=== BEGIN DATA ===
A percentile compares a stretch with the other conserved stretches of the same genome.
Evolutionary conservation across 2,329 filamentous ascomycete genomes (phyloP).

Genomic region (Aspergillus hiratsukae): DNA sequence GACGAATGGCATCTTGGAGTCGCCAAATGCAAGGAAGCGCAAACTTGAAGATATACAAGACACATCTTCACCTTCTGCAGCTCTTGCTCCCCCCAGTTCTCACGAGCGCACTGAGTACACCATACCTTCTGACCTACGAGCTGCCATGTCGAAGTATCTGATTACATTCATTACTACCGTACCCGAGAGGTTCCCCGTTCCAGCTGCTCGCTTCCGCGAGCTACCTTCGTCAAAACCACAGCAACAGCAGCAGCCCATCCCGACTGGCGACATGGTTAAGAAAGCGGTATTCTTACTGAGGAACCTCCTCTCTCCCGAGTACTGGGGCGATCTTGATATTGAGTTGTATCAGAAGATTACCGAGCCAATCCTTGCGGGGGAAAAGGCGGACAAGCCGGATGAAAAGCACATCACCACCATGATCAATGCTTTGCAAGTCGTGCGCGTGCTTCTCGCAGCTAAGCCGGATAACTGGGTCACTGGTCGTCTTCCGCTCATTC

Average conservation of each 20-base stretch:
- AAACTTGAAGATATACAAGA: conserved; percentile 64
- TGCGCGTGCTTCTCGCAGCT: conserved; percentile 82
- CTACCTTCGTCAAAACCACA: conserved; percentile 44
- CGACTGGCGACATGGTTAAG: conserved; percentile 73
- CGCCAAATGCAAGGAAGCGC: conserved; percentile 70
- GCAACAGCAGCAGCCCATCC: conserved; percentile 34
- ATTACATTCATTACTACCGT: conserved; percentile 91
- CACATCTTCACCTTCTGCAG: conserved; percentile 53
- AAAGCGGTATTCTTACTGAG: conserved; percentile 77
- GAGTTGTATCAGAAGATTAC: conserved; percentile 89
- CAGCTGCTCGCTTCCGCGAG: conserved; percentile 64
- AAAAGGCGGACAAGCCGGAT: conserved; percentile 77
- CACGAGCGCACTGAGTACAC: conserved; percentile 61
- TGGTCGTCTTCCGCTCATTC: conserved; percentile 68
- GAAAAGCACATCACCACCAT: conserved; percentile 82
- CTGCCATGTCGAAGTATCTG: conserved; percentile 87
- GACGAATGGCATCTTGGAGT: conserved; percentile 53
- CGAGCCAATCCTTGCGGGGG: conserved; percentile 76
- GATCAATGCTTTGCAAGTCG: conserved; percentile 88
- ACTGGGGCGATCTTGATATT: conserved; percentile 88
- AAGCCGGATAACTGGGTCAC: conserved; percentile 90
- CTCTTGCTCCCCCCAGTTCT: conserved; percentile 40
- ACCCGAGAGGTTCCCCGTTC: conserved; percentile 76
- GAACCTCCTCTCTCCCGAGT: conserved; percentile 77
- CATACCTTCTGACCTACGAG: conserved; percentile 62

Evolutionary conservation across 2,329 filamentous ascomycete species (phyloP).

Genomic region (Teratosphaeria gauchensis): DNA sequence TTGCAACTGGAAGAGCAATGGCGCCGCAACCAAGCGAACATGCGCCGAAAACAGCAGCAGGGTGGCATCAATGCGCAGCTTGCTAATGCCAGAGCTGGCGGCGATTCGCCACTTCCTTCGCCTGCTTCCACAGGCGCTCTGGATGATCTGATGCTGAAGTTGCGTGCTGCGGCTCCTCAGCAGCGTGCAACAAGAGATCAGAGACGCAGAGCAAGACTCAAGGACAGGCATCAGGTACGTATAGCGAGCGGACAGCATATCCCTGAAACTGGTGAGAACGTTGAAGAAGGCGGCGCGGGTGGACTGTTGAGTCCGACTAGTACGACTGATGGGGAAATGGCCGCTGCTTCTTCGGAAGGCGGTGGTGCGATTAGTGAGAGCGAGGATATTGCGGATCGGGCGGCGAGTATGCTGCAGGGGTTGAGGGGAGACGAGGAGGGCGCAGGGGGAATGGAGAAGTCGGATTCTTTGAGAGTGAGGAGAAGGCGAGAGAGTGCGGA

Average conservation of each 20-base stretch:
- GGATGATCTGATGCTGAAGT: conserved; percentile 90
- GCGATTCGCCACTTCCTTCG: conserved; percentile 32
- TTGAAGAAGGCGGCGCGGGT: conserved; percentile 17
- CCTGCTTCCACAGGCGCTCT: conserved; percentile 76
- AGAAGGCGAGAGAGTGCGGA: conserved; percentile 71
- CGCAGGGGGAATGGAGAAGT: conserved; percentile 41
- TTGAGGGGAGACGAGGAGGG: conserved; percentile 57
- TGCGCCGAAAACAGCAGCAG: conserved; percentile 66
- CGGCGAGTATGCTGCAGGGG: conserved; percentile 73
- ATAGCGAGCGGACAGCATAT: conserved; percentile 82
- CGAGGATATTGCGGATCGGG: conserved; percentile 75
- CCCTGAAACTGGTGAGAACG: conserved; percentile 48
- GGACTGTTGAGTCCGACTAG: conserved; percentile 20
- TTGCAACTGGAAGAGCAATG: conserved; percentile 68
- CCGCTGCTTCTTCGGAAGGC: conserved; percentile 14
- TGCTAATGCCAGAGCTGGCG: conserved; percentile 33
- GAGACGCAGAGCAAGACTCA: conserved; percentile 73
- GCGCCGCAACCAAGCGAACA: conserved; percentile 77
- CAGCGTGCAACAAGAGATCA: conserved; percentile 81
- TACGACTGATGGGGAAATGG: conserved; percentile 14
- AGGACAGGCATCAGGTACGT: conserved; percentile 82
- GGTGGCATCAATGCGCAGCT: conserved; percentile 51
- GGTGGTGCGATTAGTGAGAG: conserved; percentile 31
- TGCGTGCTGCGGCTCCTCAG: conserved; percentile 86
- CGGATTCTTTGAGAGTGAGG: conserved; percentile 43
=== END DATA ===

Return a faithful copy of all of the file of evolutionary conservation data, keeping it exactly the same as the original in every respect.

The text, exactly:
A percentile compares a stretch with the other conserved stretches of the same genome.
Evolutionary conservation across 2,329 filamentous ascomycete genomes (phyloP).

Genomic region (Aspergillus hiratsukae): DNA sequence GACGAATGGCATCTTGGAGTCGCCAAATGCAAGGAAGCGCAAACTTGAAGATATACAAGACACATCTTCACCTTCTGCAGCTCTTGCTCCCCCCAGTTCTCACGAGCGCACTGAGTACACCATACCTTCTGACCTACGAGCTGCCATGTCGAAGTATCTGATTACATTCATTACTACCGTACCCGAGAGGTTCCCCGTTCCAGCTGCTCGCTTCCGCGAGCTACCTTCGTCAAAACCACAGCAACAGCAGCAGCCCATCCCGACTGGCGACATGGTTAAGAAAGCGGTATTCTTACTGAGGAACCTCCTCTCTCCCGAGTACTGGGGCGATCTTGATATTGAGTTGTATCAGAAGATTACCGAGCCAATCCTTGCGGGGGAAAAGGCGGACAAGCCGGATGAAAAGCACATCACCACCATGATCAATGCTTTGCAAGTCGTGCGCGTGCTTCTCGCAGCTAAGCCGGATAACTGGGTCACTGGTCGTCTTCCGCTCATTC

Average conservation of each 20-base stretch:
- AAACTTGAAGATATACAAGA: conserved; percentile 64
- TGCGCGTGCTTCTCGCAGCT: conserved; percentile 82
- CTACCTTCGTCAAAACCACA: conserved; percentile 44
- CGACTGGCGACATGGTTAAG: conserved; percentile 73
- CGCCAAATGCAAGGAAGCGC: conserved; percentile 70
- GCAACAGCAGCAGCCCATCC: conserved; percentile 34
- ATTACATTCATTACTACCGT: conserved; percentile 91
- CACATCTTCACCTTCTGCAG: conserved; percentile 53
- AAAGCGGTATTCTTACTGAG: conserved; percentile 77
- GAGTTGTATCAGAAGATTAC: conserved; percentile 89
- CAGCTGCTCGCTTCCGCGAG: conserved; percentile 64
- AAAAGGCGGACAAGCCGGAT: conserved; percentile 77
- CACGAGCGCACTGAGTACAC: conserved; percentile 61
- TGGTCGTCTTCCGCTCATTC: conserved; percentile 68
- GAAAAGCACATCACCACCAT: conserved; percentile 82
- CTGCCATGTCGAAGTATCTG: conserved; percentile 87
- GACGAATGGCATCTTGGAGT: conserved; percentile 53
- CGAGCCAATCCTTGCGGGGG: conserved; percentile 76
- GATCAATGCTTTGCAAGTCG: conserved; percentile 88
- ACTGGGGCGATCTTGATATT: conserved; percentile 88
- AAGCCGGATAACTGGGTCAC: conserved; percentile 90
- CTCTTGCTCCCCCCAGTTCT: conserved; percentile 40
- ACCCGAGAGGTTCCCCGTTC: conserved; percentile 76
- GAACCTCCTCTCTCCCGAGT: conserved; percentile 77
- CATACCTTCTGACCTACGAG: conserved; percentile 62

Evolutionary conservation across 2,329 filamentous ascomycete species (phyloP).

Genomic region (Teratosphaeria gauchensis): DNA sequence TTGCAACTGGAAGAGCAATGGCGCCGCAACCAAGCGAACATGCGCCGAAAACAGCAGCAGGGTGGCATCAATGCGCAGCTTGCTAATGCCAGAGCTGGCGGCGATTCGCCACTTCCTTCGCCTGCTTCCACAGGCGCTCTGGATGATCTGATGCTGAAGTTGCGTGCTGCGGCTCCTCAGCAGCGTGCAACAAGAGATCAGAGACGCAGAGCAAGACTCAAGGACAGGCATCAGGTACGTATAGCGAGCGGACAGCATATCCCTGAAACTGGTGAGAACGTTGAAGAAGGCGGCGCGGGTGGACTGTTGAGTCCGACTAGTACGACTGATGGGGAAATGGCCGCTGCTTCTTCGGAAGGCGGTGGTGCGATTAGTGAGAGCGAGGATATTGCGGATCGGGCGGCGAGTATGCTGCAGGGGTTGAGGGGAGACGAGGAGGGCGCAGGGGGAATGGAGAAGTCGGATTCTTTGAGAGTGAGGAGAAGGCGAGAGAGTGCGGA

Average conservation of each 20-base stretch:
- GGATGATCTGATGCTGAAGT: conserved; percentile 90
- GCGATTCGCCACTTCCTTCG: conserved; percentile 32
- TTGAAGAAGGCGGCGCGGGT: conserved; percentile 17
- CCTGCTTCCACAGGCGCTCT: conserved; percentile 76
- AGAAGGCGAGAGAGTGCGGA: conserved; percentile 71
- CGCAGGGGGAATGGAGAAGT: conserved; percentile 41
- TTGAGGGGAGACGAGGAGGG: conserved; percentile 57
- TGCGCCGAAAACAGCAGCAG: conserved; percentile 66
- CGGCGAGTATGCTGCAGGGG: conserved; percentile 73
- ATAGCGAGCGGACAGCATAT: conserved; percentile 82
- CGAGGATATTGCGGATCGGG: conserved; percentile 75
- CCCTGAAACTGGTGAGAACG: conserved; percentile 48
- GGACTGTTGAGTCCGACTAG: conserved; percentile 20
- TTGCAACTGGAAGAGCAATG: conserved; percentile 68
- CCGCTGCTTCTTCGGAAGGC: conserved; percentile 14
- TGCTAATGCCAGAGCTGGCG: conserved; percentile 33
- GAGACGCAGAGCAAGACTCA: conserved; percentile 73
- GCGCCGCAACCAAGCGAACA: conserved; percentile 77
- CAGCGTGCAACAAGAGATCA: conserved; percentile 81
- TACGACTGATGGGGAAATGG: conserved; percentile 14
- AGGACAGGCATCAGGTACGT: conserved; percentile 82
- GGTGGCATCAATGCGCAGCT: conserved; percentile 51
- GGTGGTGCGATTAGTGAGAG: conserved; percentile 31
- TGCGTGCTGCGGCTCCTCAG: conserved; percentile 86
- CGGATTCTTTGAGAGTGAGG: conserved; percentile 43